Fr. Stavros N. Akrotirianakis is the Proistamenos of St. John Greek Orthodox Church in Tampa, FL. Fr. contributes the Prayer Team Ministry, a daily reflection, which began in February 2015, has produced two books, “Let All Creation Rejoice: Reflections on Advent, the Nativity and Epiphany” and “The Road Back to Christ: Reflections on Lent, Holy Week and the Resurrection.”
Then He led them out as far as Bethany, and lifting up His hands He blessed them. While He blessed them, He parted from them, and was carried up into heaven. And they returned to Jerusalem with great joy, and were continually in the temple blessing God. Luke 24:50-53 Tuesday after the Ascension
Good morning Prayer Team!
There are many “seasons” in life, seasons that are anticipated, seasons that are endured, seasons that are enjoyed, seasons that end, sometimes even seasons that come again. There are childhood years, then teenage years, high school, college, young adult life, single life, married life, child-rearing years, working years, retired years, perhaps years of sickness and decline, until finally the years end. As I look back at my life today, besides a mother and brother whom I’ve known all my life, everything else can be classified under the umbrella of a season. And even the season of parent and sibling could end at some point.
The only thing in my life that is not seasonal is this—“continually in the temple blessing God.” That’s the only thing I’ve done my entire life. I used to take piano lessons, be part of the Boy Scouts, play soccer, and go to college. I used to live in California, Massachusetts, Connecticut and North Carolina. I currently live in Florida, serve a church in Tampa, direct a summer camp, and enjoy mowing the lawn. And I may one day travel to Europe, have a grandchild or retire. The ONLY thing that is going to be part of every season of my life is “continually in the temple blessing God.”
I admire people who are really old who come to church. People who are in the sunset of their lives, who walk a little slower, who have fought all their battles, and have all their scars and who are still “continually in the temple blessing God.” Because it means that even their seasons of disappointment and frustration haven’t shaken their faith or their hope in God. Sometimes the dissatisfactions in life cause people to stop coming to the temple to bless God. However, it is important to maintain “vigil” in the temple, even when the seasons of life disappoint us.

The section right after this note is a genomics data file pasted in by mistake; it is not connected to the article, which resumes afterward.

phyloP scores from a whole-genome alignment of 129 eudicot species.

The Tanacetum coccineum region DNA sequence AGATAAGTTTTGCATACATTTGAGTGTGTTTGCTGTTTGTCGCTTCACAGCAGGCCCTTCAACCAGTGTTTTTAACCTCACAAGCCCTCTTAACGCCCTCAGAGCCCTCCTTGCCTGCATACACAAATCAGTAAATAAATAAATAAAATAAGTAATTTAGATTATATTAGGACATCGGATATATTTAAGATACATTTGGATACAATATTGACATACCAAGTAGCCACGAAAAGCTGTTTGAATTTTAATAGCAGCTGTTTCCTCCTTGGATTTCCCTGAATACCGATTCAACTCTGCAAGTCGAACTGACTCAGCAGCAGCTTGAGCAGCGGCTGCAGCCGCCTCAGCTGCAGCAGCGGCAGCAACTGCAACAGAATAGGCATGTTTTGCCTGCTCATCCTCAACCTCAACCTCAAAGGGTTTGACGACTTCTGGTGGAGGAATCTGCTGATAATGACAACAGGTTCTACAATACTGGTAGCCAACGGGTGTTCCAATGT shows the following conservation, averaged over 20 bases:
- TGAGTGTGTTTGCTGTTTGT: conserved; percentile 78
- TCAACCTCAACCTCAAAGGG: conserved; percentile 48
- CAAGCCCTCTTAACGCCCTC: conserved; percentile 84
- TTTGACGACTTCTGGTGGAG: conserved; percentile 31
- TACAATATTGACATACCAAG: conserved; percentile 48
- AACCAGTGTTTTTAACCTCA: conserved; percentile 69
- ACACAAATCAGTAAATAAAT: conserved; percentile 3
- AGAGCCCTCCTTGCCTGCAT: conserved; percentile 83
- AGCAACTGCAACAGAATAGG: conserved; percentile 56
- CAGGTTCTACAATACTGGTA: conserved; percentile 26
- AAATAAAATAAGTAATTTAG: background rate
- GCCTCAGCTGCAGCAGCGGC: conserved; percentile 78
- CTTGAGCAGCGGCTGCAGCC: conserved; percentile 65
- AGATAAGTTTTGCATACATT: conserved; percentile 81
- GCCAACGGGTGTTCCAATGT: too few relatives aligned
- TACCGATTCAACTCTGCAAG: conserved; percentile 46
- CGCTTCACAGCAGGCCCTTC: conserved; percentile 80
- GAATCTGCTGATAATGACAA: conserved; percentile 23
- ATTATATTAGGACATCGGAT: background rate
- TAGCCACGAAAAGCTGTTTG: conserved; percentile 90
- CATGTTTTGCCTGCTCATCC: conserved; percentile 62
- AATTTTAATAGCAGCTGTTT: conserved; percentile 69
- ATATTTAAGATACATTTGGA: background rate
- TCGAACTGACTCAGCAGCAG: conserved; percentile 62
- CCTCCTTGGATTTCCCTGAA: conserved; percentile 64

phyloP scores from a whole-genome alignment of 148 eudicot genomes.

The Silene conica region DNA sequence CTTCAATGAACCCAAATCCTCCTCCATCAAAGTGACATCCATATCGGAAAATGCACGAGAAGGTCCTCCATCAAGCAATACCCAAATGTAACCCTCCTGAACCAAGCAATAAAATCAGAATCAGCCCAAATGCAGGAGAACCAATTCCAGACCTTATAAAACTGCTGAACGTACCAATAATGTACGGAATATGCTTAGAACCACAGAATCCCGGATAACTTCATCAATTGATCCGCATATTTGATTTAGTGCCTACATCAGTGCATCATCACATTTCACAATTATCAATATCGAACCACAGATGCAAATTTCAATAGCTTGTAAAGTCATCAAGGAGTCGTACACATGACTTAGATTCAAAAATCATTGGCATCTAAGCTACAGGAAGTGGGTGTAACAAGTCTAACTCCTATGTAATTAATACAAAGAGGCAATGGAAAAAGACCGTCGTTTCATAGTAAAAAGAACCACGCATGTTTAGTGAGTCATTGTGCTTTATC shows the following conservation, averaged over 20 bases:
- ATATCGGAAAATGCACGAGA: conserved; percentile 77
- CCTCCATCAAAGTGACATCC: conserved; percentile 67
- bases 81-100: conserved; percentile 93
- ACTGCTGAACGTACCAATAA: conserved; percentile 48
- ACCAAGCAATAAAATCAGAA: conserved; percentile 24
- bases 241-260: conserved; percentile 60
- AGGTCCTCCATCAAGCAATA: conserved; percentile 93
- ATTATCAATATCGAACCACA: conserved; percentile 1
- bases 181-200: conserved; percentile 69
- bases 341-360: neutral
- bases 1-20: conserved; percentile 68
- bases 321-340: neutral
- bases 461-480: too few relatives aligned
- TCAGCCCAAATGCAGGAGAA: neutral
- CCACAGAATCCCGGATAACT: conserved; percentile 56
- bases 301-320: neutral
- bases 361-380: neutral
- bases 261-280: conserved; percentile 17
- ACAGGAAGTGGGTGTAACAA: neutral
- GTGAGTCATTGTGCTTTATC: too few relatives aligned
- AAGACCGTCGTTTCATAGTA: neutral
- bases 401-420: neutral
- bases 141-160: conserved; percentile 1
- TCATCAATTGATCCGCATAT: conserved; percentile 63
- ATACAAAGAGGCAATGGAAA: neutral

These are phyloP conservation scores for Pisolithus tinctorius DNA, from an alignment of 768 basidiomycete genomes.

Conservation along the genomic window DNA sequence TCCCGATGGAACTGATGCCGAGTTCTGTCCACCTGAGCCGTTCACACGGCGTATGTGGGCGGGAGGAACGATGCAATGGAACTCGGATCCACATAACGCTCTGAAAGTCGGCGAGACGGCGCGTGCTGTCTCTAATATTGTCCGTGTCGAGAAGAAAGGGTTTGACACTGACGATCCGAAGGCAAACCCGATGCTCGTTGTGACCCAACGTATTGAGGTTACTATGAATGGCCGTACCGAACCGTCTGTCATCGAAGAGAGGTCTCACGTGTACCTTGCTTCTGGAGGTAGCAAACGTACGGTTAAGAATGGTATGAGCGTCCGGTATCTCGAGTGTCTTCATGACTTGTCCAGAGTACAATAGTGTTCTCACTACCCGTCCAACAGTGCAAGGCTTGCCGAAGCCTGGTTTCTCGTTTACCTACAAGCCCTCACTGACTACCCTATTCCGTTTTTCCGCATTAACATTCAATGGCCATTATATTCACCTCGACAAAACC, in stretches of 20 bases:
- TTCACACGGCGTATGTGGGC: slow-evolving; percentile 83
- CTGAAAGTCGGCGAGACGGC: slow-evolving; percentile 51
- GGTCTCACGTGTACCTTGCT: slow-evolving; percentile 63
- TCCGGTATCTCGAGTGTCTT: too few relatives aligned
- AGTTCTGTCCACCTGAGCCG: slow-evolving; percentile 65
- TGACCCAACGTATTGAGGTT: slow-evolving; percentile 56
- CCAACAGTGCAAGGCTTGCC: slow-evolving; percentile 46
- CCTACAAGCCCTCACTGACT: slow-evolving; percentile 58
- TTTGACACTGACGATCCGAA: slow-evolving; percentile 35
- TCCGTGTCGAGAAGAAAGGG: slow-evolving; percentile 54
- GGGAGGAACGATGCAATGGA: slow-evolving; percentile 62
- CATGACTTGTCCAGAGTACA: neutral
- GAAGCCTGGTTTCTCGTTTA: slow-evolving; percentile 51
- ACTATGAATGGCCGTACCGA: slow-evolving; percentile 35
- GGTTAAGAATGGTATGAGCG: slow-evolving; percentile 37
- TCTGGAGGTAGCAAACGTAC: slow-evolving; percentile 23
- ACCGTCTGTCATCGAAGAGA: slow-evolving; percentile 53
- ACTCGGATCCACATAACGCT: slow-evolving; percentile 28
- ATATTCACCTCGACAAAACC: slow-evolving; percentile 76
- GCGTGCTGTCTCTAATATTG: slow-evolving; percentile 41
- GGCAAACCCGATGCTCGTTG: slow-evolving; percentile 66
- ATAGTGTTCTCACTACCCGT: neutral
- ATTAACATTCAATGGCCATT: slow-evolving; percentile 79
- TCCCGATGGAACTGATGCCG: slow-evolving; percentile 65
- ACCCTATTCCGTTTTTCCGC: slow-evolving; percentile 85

The ultimate hope for the Christian life is to be in heaven, where we will continually be blessing God. This is why it is so important to be in the temple blessing God in this life, because it prepares us to do it in heaven for everlasting life.
There are three distinct phrases in this verse that merit acknowledgement. First, the word “continually”. Continually means constantly. It doesn’t mean once in a while or when we feel like it, or twice a year on Christmas and Easter. Continually means all the time. Worship of God and living the Christian life is something we are to strive to do continuously, not only when it is convenient, and not only when life is good. In fact, when life is challenging that’s when we want to go to God even more. And when life is good, we want to go to God in gratitude. Prayer and worship, scripture and charity should be constants in our lives.
“In the temple” means coming to the Lord in both a corporate and sacramental context. Many people joke that they are “continually with God” on the golf course or while fishing. I’m glad that people think about God while relaxing, that is a great thing. We know that God is not only in the temple. He is everywhere. And we can connect with God and encounter God anywhere. However, it is critical that we connect with Him “in the temple”. For the temple gives us two things—it gives us fellowship with others who are making the same journey. And it gives us Christ Himself in a way that we can only experience Him in the temple, in the sacrament of Holy Communion. So, it is important to be in the temple continuously.
And finally blessing God is what we are to be doing when we come to the temple. It really saddens me when people come to church habitually late, or when they never receive Communion, or when they come to turn on the coffee machine or sell tickets to the dinner dance in the hall but never actually worship in the church and think that somehow passes for worship. When we come to the temple, the purpose in doing so is to bless God and for God to bless us. We come to church to GIVE blessing to GOD. If we are not coming to glorify God in our worship, why come? And we come to receive something from God, His blessings. So if we come late, or come distracted, or come angry, or even come just to check box, we’re really not receiving the blessing God intends to us to have.
The ending of Luke’s Gospel, which is today’s verse, shows us that as the Disciples saw the Lord ascending in glory, they knew that the season of His earthly ministry was over. But they also knew that a new season was beginning, and it was going to be the first “season” that had no end for them, the season of continually being in the temple blessing God, in preparation for receiving His blessings, forever in the heaven to which Christ ascended. He showed us the way to the Kingdom, an important component of which is continually blessing God, so that He can continually, and eternally bless us.
The unoriginated and pre-eternal God, having in mystical manner now deified the human nature He assumed, has on this day ascended. AS He was proceeding up into heaven with glory great, Angels who had run ahead pointed Him out to the Apostles; and worshipping before Him, they cried aloud, Glory to you, O God, who has ascended. (Kathisma, Orthros of the Ascension, Trans. by Fr. Seraphim Dedes)
Make sure you get to “the temple” this Sunday!
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